Wednesday, December 31, 2008

2008: The Good and the Bad

I first fancied myself a writer back in the early '70s. It was a heady time for arts writers at the time, with Rolling Stone and the Village Voice producing high-quality rock and film criticism on a weekly basis. Of course, there was better product to write about then. But there has been no one in recent years like Robert Christgau, Greil Marcus, Andrew Sarris, Lester Bangs, Pauline Kael, etc., to bring meaning to the great music and movies that were being produced at the time.

So it was that, in the fine tradition of Christgau's Pazz and Jop Polls, I produced my first best-of list of record albums (yes, albums) for the year 1975. It was handwritten -- and that's not the only way it was amateurish. I swear I just saw it around here somewhere -- if I find it, I'll scan it and put it up. In the meantime, I do remember that my top album was Neil Young's masterpiece "Tonight's the Night". Say what you want about by 2+ years of blubbering on this blog -- as least I got that right.

I am in no position to do a music best-of this year, nor have I been for the past twenty years or so. I am as disconnected from popular music trends as they are from me. The last great album was, what, "The Rising"? The last great radio singles were both from OutKast ("Hey Ya" and "The Way You Move"), and that was over five years ago ("I Kissed a Girl"? Please.). I hear there might be other things going on out there - at least I get exposed to some of them on the life-saving Radio Milwaukee 88.9 - but music as a force that can cause seismic societal change (like the Beatles) doesn't exist any more. Now: you have a niche, I have a niche, and seldom the twain shall meet, except maybe on Facebook.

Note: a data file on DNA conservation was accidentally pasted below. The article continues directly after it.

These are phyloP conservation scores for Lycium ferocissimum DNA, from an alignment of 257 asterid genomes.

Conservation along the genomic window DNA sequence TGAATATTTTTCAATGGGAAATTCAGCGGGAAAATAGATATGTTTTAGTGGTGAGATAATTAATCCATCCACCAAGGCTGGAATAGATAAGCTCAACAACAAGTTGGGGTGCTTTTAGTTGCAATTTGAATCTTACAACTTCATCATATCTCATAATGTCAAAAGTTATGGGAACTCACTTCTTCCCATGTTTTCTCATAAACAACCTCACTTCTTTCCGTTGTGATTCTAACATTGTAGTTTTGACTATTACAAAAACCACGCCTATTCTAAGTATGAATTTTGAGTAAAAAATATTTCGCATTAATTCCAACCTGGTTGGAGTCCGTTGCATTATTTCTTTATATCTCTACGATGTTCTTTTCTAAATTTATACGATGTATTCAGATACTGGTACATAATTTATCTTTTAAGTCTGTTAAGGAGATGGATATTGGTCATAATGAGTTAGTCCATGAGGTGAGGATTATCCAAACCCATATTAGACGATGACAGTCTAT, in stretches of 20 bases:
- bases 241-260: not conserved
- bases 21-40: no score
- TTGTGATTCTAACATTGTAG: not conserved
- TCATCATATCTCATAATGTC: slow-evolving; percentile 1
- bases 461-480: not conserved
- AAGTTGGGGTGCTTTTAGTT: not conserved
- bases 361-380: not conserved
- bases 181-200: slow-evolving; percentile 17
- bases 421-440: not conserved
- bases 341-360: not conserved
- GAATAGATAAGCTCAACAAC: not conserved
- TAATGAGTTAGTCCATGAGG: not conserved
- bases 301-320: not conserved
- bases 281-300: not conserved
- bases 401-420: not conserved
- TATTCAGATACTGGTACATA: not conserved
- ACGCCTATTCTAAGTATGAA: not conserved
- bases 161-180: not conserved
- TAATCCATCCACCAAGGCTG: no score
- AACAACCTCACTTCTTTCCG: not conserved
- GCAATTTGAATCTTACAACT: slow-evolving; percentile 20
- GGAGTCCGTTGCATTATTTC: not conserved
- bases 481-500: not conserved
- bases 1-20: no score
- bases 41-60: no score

But that doesn't mean we can't recognize some of the things that made 2008 such an entertaining, terrifying joy-ride. Ergo, 2008: the Good and the Bad:


Springsteen at HarleyFest - a glorious multi-generational celebration.
CC Sabathia - he'll never be as dominant with the Yankees as was he was during the Brewers' frantic playoff run, but what a beautiful thing to watch.
The Illusory Tenant - a smarter and better blogger than I'll ever be.

James T. Harris - the biggest buffoon on radio, blogs and Fox Noise all rolled into one. Produced the funniest video of the years by stomping off of CNN when he couldn't answer a simple question.
David Clarke - if you're drunk and lucky, your publicity-hungry, wing-nutty sheriff might help you get out of the snowbank and send you on your way, too.
Mark Belling - proudly flying the racist flag for 20 years now.
The Shepherd Express - continuing to slip into the abyss, with idiotic weekly polls; ludicrous transcribed conversations about sports with their ridiculous mascot and some other guy; and, this week, an embarrassing poem by their embarrassing society columnists. The death of the newspaper industry can't come too soon for the S-E. The difference is they 1) brought it on themselves and, therefore 2) deserve it. Well, there goes my Best of the Blogs citation, eh, Lou?
Journal Sentinel - Desperately trying to maintain relevance while its pages shrink and price increases. Its limited content is strangely clogged with Patrick McIlheran and, every Sunday, some editor or other making pathetic excuses for themselves. By the end of '09, the paper might be just a weekender.


Barack Obama - good luck, brother -- make us proud
Hillary and Bill Clinton - put up with more bullshit than any couple, ever, and still continue to make the nation a better place, everyday
Democratic Congress - if they do it right, it's ours for a generation.
Sen. Al Franken - funny, right and his soon-to-be-confirmed victory steams the right more than any other loss.